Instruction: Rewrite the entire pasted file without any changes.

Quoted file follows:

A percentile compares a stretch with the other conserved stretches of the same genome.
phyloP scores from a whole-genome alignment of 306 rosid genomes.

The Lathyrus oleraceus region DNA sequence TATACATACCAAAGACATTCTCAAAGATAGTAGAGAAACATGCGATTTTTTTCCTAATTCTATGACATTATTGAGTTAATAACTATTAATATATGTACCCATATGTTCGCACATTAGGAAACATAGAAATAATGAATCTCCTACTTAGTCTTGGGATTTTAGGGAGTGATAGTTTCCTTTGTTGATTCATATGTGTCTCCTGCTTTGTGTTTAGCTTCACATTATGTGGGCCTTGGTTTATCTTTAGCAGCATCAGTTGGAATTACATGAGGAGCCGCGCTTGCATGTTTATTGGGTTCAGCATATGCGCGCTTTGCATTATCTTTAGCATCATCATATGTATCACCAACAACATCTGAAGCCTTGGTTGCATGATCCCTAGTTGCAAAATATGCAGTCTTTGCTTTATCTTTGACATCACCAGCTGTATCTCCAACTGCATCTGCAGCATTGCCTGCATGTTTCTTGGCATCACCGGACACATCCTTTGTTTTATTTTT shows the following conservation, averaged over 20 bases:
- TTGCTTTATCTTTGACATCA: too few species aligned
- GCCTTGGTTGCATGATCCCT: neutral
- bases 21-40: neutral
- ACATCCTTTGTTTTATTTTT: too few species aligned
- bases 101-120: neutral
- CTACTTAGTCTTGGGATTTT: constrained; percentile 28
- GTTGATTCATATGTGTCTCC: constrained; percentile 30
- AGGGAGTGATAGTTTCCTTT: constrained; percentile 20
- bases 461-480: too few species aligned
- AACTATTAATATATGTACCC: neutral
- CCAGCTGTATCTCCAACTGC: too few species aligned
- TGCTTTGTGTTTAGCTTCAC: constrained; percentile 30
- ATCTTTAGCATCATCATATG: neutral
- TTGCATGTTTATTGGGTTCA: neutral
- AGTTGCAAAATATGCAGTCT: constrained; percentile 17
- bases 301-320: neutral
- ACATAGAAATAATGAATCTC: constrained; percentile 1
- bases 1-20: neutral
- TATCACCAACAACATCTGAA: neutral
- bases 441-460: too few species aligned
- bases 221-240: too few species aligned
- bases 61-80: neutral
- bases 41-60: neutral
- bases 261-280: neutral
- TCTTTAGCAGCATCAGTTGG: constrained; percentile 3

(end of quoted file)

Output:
A percentile compares a stretch with the other conserved stretches of the same genome.
phyloP scores from a whole-genome alignment of 306 rosid genomes.

The Lathyrus oleraceus region DNA sequence TATACATACCAAAGACATTCTCAAAGATAGTAGAGAAACATGCGATTTTTTTCCTAATTCTATGACATTATTGAGTTAATAACTATTAATATATGTACCCATATGTTCGCACATTAGGAAACATAGAAATAATGAATCTCCTACTTAGTCTTGGGATTTTAGGGAGTGATAGTTTCCTTTGTTGATTCATATGTGTCTCCTGCTTTGTGTTTAGCTTCACATTATGTGGGCCTTGGTTTATCTTTAGCAGCATCAGTTGGAATTACATGAGGAGCCGCGCTTGCATGTTTATTGGGTTCAGCATATGCGCGCTTTGCATTATCTTTAGCATCATCATATGTATCACCAACAACATCTGAAGCCTTGGTTGCATGATCCCTAGTTGCAAAATATGCAGTCTTTGCTTTATCTTTGACATCACCAGCTGTATCTCCAACTGCATCTGCAGCATTGCCTGCATGTTTCTTGGCATCACCGGACACATCCTTTGTTTTATTTTT shows the following conservation, averaged over 20 bases:
- TTGCTTTATCTTTGACATCA: too few species aligned
- GCCTTGGTTGCATGATCCCT: neutral
- bases 21-40: neutral
- ACATCCTTTGTTTTATTTTT: too few species aligned
- bases 101-120: neutral
- CTACTTAGTCTTGGGATTTT: constrained; percentile 28
- GTTGATTCATATGTGTCTCC: constrained; percentile 30
- AGGGAGTGATAGTTTCCTTT: constrained; percentile 20
- bases 461-480: too few species aligned
- AACTATTAATATATGTACCC: neutral
- CCAGCTGTATCTCCAACTGC: too few species aligned
- TGCTTTGTGTTTAGCTTCAC: constrained; percentile 30
- ATCTTTAGCATCATCATATG: neutral
- TTGCATGTTTATTGGGTTCA: neutral
- AGTTGCAAAATATGCAGTCT: constrained; percentile 17
- bases 301-320: neutral
- ACATAGAAATAATGAATCTC: constrained; percentile 1
- bases 1-20: neutral
- TATCACCAACAACATCTGAA: neutral
- bases 441-460: too few species aligned
- bases 221-240: too few species aligned
- bases 61-80: neutral
- bases 41-60: neutral
- bases 261-280: neutral
- TCTTTAGCAGCATCAGTTGG: constrained; percentile 3